Most companies will see a discrepancy between the transaction volumes recorded via web analytics and those recorded via internal sales or financial database. This article focuses on how to find and reduce that discrepancy, to give greater credibility to your web analytics data. Following on from our article on common Google Analytics setup problems, we are often asked why Google Analytics ecommerce tracking is not a 100% match with other records, and what is an acceptable level of difference. Inspired by a talk from Richard Pickett at Ensighten, here is a checklist to run through to reduce the sources of mismatch. The focus here is Google Analytics Ecommerce tracking, but it could apply to other systems. In summary, you wouldn’t ever expect there to be a 1:1 match, due to the different paths the two events take over the internet. The general consensus is that anything less than 4% of difference in transaction volumes is good, but could sometimes persist up to 10%. Factors that affect this target rate include how many users have got ad blockers or disable Google Analytics (popular in Germany, for example), what proportion are on mobile devices (which suffer from more network interruptions) and how the purchase thank you / confirmation page is built. So on to the list. 1. Are other Javascript errors on the page blocking the ecommerce event in certain situations? The most common reason for the tracking script not executing in the browser is that another bug on your page has blocked it (see GDS research). The bug may only be affecting certain older browsers (like Internet Explorer 7), and have missed your own QA process, so the best approach is to use Google Tag Manager to listen for any Javascript error events on the confirmation page and send these to Google Analytics as custom events. That way your users do the testing for you, and you can drill into exactly which browsers and versions the bugs are affecting. 2. Is the tracking code as far up the page as it could be? If the user drops their internet connection before the whole page loads then the ecommerce event data won’t get a chance to fire. The best approach is to load the script at the bottom of the <head> element or top of the <body>.  The Google Analytics script itself won't block the page load, and arguably in this one purchase confirmation page, the tracking is more important than the user experience. 3. Is the tracking code firing before all the page data has loaded? The inverse of the previous problem: you may need to delay firing the tracking code until the data is ready. This is particularly an issue if your ecommerce transaction data is ‘scraped’ from the HTML elements via Google Tag Manager. If the page elements in question have not loaded before the ecommerce tracking script runs, then the product names, SKUs and prices will be empty – or returning an error. 4. Is the problem only your ecommerce tracking script or just page tracking is general? It could be that the way you are sending the transaction data (e.g. product name, price, quantity) is the problem, or that the page tracking overall is failing in some cases. You can pinpoint where the problem lies by comparing the pageviews of the confirmation page, with the number of ecommerce events tracked. Caveat: on many sites, there’s another route to seeing the purchase confirmation page, which doesn’t involve purchasing (for example as a receipt of a historic purchase). In that case, you may need to capture a unique purchase event, which only fires when a new purchase is confirmed – but without any information on the transaction or products. 5. Are events from your test site excluded? Most companies will have a development, staging or user acceptance testing server to where the website is tested, and test users can purchase.  Are you blocking the tracking from these test sites? Some possible ways to block the test site(s) would be: Set up sub-domain specific blocking rules in Google Tag Manager (or better) Divert the tracking from your test subdomains to a test Google Analytics account, using a lookup macro/variable Set up filters in the Google Analytics view to exclude 6. Is your tag set with a high priority? Tag manager only. If you use Google Tag Manager and have multiple tags firing on the tracking page it’s possible that other tags are blocking your ecommerce data tag from firing. Under ‘Advanced settings’ in the tag editor, you can set a higher priority number for tag firing; I assume the ecommerce data to Google Analytics is always the first priority. 7. Are any strings in the product name properly escaped? A common problem is apostrophes: if your product name contains a quote mark character, then it will break the following Javascript. See Pete’s bunnies – the strings in yellow are valid, and everything after the stray apostrophe will be misinterpreted. The solution is to run a script across any text field to either strip out the quotation marks or replace any quotes with their HTML equivalent (eg &quot;). 8. Are your quantities all integers? One of our clients was selling time slots, and so had the ‘quantity’ of the ecommerce tracking data equivalent to a number of hours. Timeslots sold in half-hours (e.g. 1.5 hours) were not tracking… because Google Analytics only recognises a quantity which is a whole number, so sending ‘1.05’ will not be recognised as 1. 9. Are any possible ‘undefined’ values handled? It may be that the data on your products is incomplete, and some products that people buy do not have a name, price or SKU. The safest approach is to have some fall-back values in your Javascript tracking code to look for undefined or non-text variables and post a default value to Google Analytics. E.g. If ‘product name’ is undefined then post ‘No product name’, or for price, the default should be ‘0.00’. These will then clearly show up in your Ecommerce Product performance reports and the data can be cleaned up. 10. Are users reloading the page and firing duplicate tracking events? Check whether this is a problem for your site by using our duplicate transactions custom report to see multiple events with the same transaction ID. A solution is to set a ‘has tracked’ cookie after the ecommerce tracking has been sent the first time, and then check whether the cookie is set before sending again. 11. Are users going back to the page and firing the tracking at a later date? The sessions column in the transactionID report in step 9 should give you an idea of whether the problem is repeat page loads in one session, or users revisiting the page in another session. If you see duplicate transaction IDs appearing in other sessions there are a couple of possibilities to investigate: Could users be seeing the page again by clicking on a link to an email, or from a list of historic orders? Are there any back-end admin pages that might link to the confirmation page as a receipt? In both cases, the solution is to have a different URL for the receipt that the one where the ecommerce tracking is fired. If there are any other troubleshooting steps you have found helpful, please let us know in the comments or get in touch!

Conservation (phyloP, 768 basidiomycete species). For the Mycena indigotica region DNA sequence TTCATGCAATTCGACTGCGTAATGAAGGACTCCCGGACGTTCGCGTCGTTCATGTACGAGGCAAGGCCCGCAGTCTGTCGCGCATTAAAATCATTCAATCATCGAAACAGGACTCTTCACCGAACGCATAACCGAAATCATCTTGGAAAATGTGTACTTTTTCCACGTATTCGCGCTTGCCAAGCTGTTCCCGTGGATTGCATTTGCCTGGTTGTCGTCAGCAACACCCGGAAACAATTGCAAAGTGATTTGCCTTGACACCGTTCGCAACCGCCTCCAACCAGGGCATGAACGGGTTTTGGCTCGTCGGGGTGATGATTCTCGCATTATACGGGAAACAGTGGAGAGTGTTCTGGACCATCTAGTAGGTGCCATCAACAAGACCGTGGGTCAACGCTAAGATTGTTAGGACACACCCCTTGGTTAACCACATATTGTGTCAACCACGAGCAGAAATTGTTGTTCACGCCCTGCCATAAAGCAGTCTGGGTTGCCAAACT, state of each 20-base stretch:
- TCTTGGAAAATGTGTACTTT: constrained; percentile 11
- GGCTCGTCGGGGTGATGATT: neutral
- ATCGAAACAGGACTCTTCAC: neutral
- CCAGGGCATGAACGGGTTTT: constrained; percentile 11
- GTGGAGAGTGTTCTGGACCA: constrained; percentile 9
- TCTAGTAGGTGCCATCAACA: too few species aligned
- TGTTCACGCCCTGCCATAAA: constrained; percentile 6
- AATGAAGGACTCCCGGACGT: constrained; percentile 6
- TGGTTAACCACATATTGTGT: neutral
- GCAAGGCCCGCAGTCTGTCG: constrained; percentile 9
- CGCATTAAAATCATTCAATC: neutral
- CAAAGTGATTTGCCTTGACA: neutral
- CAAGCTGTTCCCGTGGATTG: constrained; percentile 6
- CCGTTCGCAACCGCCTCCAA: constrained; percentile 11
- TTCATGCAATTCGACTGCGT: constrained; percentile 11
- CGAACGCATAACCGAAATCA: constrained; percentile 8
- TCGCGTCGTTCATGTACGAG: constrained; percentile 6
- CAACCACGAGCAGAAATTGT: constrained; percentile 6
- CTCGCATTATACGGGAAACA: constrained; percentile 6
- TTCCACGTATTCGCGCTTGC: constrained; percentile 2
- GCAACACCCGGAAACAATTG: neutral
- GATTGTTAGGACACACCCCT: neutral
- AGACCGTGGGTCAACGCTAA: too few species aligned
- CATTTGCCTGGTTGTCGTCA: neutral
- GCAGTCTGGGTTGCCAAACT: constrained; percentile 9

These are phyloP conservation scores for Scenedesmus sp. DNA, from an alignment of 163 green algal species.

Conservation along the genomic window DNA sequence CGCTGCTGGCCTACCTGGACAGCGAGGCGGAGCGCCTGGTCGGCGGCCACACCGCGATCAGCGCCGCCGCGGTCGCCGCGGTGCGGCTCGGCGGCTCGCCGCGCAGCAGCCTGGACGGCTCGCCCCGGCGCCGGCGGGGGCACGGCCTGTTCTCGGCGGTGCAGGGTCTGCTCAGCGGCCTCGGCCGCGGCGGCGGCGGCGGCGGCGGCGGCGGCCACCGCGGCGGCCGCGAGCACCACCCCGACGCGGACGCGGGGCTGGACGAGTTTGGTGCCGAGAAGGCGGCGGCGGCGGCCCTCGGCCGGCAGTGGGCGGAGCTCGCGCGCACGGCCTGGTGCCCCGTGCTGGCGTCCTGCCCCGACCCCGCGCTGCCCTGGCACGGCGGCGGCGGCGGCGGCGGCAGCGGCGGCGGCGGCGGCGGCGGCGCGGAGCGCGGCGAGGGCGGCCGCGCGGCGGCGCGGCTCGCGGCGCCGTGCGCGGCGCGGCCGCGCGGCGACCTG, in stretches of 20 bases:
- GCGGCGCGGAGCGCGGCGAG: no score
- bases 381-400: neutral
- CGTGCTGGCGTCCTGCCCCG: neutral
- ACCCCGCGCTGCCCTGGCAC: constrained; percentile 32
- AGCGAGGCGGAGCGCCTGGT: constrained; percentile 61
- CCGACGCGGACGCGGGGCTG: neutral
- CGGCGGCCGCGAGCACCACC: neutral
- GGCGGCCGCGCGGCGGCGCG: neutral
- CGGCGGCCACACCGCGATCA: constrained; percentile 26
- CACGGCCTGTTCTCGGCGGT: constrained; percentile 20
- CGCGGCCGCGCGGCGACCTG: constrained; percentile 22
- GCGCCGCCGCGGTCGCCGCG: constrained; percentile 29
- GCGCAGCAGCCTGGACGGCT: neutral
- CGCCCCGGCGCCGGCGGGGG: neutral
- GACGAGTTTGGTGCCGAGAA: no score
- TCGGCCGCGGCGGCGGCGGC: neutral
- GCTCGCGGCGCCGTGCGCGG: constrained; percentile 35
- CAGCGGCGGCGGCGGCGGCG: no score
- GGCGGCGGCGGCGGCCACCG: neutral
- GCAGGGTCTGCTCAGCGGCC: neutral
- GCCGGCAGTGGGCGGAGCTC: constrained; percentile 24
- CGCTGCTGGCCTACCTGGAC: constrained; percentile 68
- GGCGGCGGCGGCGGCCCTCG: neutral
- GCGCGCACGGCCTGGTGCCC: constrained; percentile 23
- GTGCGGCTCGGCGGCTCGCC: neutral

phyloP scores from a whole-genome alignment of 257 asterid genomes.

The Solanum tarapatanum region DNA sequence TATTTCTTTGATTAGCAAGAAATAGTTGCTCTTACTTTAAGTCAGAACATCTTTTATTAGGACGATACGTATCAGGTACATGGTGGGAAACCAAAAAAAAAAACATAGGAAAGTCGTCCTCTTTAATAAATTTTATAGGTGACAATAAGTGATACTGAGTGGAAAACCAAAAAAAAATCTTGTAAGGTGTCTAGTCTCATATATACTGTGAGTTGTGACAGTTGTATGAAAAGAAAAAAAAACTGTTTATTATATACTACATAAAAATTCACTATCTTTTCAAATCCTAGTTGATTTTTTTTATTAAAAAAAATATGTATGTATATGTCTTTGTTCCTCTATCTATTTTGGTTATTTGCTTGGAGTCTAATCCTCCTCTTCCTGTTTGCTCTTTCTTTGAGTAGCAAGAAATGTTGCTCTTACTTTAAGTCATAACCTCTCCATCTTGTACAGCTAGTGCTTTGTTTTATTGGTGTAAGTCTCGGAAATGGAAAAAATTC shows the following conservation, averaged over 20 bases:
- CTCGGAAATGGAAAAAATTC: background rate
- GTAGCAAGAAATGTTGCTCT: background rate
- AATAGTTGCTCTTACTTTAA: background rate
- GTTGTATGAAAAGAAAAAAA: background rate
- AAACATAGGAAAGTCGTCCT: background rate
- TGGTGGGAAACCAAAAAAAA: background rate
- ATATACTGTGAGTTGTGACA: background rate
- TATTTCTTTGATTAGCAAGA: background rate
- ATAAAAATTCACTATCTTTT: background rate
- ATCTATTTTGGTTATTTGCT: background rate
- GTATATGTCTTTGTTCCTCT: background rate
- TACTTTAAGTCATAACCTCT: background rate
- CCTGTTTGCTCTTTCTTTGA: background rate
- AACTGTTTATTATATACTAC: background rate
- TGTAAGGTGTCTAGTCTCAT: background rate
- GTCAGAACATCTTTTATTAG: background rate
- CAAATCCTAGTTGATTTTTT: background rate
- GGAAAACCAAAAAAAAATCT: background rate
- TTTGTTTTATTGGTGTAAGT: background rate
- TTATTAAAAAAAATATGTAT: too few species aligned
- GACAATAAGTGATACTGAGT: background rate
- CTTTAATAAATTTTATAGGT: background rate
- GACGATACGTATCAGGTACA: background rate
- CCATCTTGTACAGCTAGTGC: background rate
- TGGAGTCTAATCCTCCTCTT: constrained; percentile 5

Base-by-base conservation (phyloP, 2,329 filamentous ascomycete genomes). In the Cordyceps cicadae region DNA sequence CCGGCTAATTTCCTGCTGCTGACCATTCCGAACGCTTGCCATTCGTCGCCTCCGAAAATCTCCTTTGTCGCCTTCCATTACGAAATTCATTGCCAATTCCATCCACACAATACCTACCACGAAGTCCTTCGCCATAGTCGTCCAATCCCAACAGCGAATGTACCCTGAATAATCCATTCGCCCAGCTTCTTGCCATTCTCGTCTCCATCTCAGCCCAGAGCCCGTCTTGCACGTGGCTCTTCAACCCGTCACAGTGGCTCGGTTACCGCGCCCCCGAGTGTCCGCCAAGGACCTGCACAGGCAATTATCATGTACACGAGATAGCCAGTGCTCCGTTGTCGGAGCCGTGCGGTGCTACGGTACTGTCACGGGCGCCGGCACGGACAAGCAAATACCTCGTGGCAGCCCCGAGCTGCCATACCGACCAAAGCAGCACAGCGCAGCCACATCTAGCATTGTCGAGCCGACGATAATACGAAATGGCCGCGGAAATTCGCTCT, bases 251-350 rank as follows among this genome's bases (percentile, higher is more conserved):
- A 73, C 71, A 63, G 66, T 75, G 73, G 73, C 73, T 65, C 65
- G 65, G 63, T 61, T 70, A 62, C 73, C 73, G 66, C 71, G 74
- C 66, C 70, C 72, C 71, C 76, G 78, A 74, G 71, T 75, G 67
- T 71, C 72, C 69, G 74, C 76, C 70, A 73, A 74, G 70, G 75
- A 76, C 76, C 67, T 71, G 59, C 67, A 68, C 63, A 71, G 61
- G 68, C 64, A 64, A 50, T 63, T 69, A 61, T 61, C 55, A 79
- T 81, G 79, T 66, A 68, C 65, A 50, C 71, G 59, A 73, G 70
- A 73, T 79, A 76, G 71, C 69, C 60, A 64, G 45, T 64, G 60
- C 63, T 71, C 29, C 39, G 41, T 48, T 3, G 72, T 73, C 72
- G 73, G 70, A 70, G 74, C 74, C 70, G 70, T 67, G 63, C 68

2015-03-17